Like a corporation, owners of an LLC enjoy limited liability, which protects their personal assets from judgments and other obligations of the entity. If the LLC incurs debts or liabilities, the creditors are limited to the assets of the LLC. In the event the assets are insufficient to cover the debts of the business, creditors may not generally collect additional amounts from the members. By contrast, a sole proprietor is personally liable for all the obligations of the business. This means that sole proprietors risks everything they own to satisfy the debts or judgments of their respective businesses, including their homes, cars and personal savings and investments.
Limited Liability Companies can take these forms:
- Single Member LLCs
- Multiple Member LLCs
- Member Managed LLCs
- Manager Managed LLCs
Fewer Formalities Required
A Limited Liability Company also typically requires fewer corporate formalities, such as regular meetings of a board of directors and an annual meeting of shareholders, than either an S or C-Corporation. They do, however, require proper filing of Articles of Organization with the Secretary of State to be formed and the members of the LLC are required to enter into an Operating Agreement that governs how the LLC will be operated.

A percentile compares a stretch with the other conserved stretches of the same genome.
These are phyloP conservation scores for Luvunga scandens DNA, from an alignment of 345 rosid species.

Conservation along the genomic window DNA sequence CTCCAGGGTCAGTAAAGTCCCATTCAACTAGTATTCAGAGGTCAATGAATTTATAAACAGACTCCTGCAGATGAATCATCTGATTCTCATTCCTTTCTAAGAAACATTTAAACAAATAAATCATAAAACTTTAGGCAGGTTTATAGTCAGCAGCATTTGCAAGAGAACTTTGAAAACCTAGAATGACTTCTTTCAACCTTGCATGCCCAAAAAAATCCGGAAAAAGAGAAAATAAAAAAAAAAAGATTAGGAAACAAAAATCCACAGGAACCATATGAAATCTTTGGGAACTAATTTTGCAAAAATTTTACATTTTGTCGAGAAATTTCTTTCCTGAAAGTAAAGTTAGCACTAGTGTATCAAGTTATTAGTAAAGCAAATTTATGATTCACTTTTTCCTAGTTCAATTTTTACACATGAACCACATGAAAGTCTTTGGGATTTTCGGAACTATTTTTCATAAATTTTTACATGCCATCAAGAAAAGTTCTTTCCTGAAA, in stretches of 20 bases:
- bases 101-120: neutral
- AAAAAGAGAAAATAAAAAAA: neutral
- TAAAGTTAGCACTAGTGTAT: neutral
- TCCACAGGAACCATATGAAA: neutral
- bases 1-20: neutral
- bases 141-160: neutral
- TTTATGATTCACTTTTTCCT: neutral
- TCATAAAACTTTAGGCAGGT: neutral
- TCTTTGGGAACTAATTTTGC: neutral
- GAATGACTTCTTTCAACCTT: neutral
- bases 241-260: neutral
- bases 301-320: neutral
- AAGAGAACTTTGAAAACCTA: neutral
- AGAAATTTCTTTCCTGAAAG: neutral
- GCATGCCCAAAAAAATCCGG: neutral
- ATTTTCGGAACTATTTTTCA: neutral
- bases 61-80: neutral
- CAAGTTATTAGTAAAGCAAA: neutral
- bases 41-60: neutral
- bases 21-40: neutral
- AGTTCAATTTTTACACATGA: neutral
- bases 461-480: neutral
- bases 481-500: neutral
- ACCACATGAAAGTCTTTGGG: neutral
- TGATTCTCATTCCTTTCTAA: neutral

Pass-Through Tax Treatment
LLCs are treated as “pass through” entities under the Internal Revenue Code unless the members elect to have it taxed like a corporation. This means that the owners report profits and losses only on their own personal income tax forms and no separate entity level filing is required. If a C-Corporation earns a profit, that profit is taxed. If those profits are then distributed to its shareholders, the shareholders pay income taxes on those dividends. This is known as the “double tax” and, while there are ways for small businesses to legitimately avoid the double tax, LLCs that have pass-through tax treatment are not subject to it at all.
Flexible Allocation of Profits and Losses
Members of an LLC may generally agree to allocate profits and losses among themselves in any way they wish; they are not required to allocate them in proportion to ownership interest. This allows for more flexibility in separating ownership interest from distribution of profits from ongoing operations, which may be useful, for example, in businesses where some owners are actively involved in day-to-day activities while others are not. It also provides significant flexibility in tax planning for its members. Always check with your tax accountant or advisor when setting or changing allocations.
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